Sometimes during these arguments, when Grandma’s snores couldn’t be heard, Milotchka would get up to make sure that she was asleep and not insulted. On one occasion, she saw that Grandma was awake, but when she went over to her, Grandma closed her eyes. Milotchka didn’t say a word and pitied her more than ever, and the little goat in the tapestry pitied her, too.
She sighed and looked pleadingly at the girls. They clearly didn’t know what metabolism was, but there was something infectious in Milotchka’s sigh.
Most nights, Grandma would bathe Milotchka in a tin tub filled with water heated on the stove. But twice a week the family would cross the lawn to Bathhouse No. 5. They now knew not to go into the big hall, and went straight to the private showers. By the counter in the lobby, they sometimes met neighbors from their building. When she encountered Tanya or Pola, Milotchka avoided eye contact, remembering that they had rejected her. Pola ignored her, while Tanya openly scrutinized her. Once, Milotchka tried smiling and saying hello, but Tanya tugged at her big sister’s hand, and they both looked at Milotchka as if she were a strange, inanimate object.
From her observation point on the balcony, Milotchka discovered another boy she hadn’t noticed before. His apartment was next to theirs, one floor down. A climbing vine similar to theirs twined around his balcony, but there, strings were drawn from the rail to the upper part of the wall, and the plant wound around them, forming an angled green and purple roof. Through this roof, she saw him sitting for hours, assembling an airplane from light, thin pieces of wood. Milotchka’s grandmother told her that it was called a model airplane.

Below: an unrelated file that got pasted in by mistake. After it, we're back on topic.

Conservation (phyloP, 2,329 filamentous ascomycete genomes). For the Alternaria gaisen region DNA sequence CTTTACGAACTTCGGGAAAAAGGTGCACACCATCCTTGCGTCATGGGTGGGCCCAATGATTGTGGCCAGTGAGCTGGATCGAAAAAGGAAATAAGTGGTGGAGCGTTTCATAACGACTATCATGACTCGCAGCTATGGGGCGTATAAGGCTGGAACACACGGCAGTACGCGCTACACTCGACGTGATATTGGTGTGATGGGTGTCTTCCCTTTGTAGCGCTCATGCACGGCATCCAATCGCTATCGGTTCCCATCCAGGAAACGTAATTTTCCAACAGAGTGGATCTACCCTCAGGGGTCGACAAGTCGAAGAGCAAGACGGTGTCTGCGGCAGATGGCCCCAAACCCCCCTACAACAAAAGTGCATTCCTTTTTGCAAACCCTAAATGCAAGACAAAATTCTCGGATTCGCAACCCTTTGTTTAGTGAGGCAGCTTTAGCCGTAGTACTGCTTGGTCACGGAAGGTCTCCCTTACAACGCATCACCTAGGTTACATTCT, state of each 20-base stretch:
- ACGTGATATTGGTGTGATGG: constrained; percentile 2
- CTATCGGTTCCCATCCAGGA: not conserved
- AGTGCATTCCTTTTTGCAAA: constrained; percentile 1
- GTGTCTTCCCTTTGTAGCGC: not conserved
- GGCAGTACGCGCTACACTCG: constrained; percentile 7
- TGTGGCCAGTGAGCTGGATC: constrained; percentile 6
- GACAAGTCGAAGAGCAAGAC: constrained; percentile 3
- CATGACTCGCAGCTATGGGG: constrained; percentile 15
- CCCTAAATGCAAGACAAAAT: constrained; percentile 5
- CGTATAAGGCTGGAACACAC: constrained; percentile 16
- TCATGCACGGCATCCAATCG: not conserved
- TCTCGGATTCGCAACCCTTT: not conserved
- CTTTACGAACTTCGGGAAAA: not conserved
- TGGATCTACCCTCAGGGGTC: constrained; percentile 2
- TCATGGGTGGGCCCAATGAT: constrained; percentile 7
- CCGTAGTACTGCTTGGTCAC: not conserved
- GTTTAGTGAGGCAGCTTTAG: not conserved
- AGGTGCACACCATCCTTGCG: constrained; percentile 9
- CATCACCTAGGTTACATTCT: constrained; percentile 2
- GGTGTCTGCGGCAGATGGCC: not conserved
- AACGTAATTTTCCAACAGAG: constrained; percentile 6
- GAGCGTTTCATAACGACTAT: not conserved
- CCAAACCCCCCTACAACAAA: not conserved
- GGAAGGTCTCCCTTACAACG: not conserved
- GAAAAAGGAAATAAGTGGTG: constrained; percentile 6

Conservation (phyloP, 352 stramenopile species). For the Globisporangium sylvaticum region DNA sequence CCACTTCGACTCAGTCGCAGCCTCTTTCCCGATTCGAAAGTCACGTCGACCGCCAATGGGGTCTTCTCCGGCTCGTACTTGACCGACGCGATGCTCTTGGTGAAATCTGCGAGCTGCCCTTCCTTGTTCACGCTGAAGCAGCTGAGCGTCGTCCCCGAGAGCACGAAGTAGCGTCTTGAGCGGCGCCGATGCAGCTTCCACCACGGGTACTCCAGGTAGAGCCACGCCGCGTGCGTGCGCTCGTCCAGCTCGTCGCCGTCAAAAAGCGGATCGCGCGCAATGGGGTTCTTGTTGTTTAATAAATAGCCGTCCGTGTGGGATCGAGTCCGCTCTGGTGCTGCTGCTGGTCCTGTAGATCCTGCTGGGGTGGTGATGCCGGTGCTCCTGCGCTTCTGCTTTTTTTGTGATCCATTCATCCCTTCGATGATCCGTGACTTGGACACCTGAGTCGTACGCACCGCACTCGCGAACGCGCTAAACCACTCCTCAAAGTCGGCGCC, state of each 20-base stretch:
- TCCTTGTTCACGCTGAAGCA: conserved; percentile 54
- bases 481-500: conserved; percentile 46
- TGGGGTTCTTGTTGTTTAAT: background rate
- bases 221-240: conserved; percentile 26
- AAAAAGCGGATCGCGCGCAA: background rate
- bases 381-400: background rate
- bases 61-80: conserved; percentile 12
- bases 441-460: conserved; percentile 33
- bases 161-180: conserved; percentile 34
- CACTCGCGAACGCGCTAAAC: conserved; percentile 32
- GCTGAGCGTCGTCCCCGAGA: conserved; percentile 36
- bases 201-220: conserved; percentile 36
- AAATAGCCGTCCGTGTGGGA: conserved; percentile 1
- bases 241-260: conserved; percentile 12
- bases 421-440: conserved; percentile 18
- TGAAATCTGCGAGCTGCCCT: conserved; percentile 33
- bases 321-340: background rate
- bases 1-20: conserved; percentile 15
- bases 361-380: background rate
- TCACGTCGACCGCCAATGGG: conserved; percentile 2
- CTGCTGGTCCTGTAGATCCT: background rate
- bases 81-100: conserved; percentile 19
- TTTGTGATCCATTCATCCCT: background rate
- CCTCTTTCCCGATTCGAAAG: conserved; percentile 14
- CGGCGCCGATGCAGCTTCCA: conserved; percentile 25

A few days later she discovered that the boy’s name was Borya. A friend of his often came to the building and would call up to him from the courtyard. He was usually carrying pieces of wood similar to Borya’s. Together they would go somewhere — a model airplane club, Grandma told her. Borya had no contact with children from the building. Milotchka heard his mother telling hers that he was going into second grade, and that they, too, were new in the building, and that they, too, had been shocked to find out that there was no hot water. Going to the bathhouse isn’t cheap, she said. Maybe they’d stop using the private showers and start going to the public hall.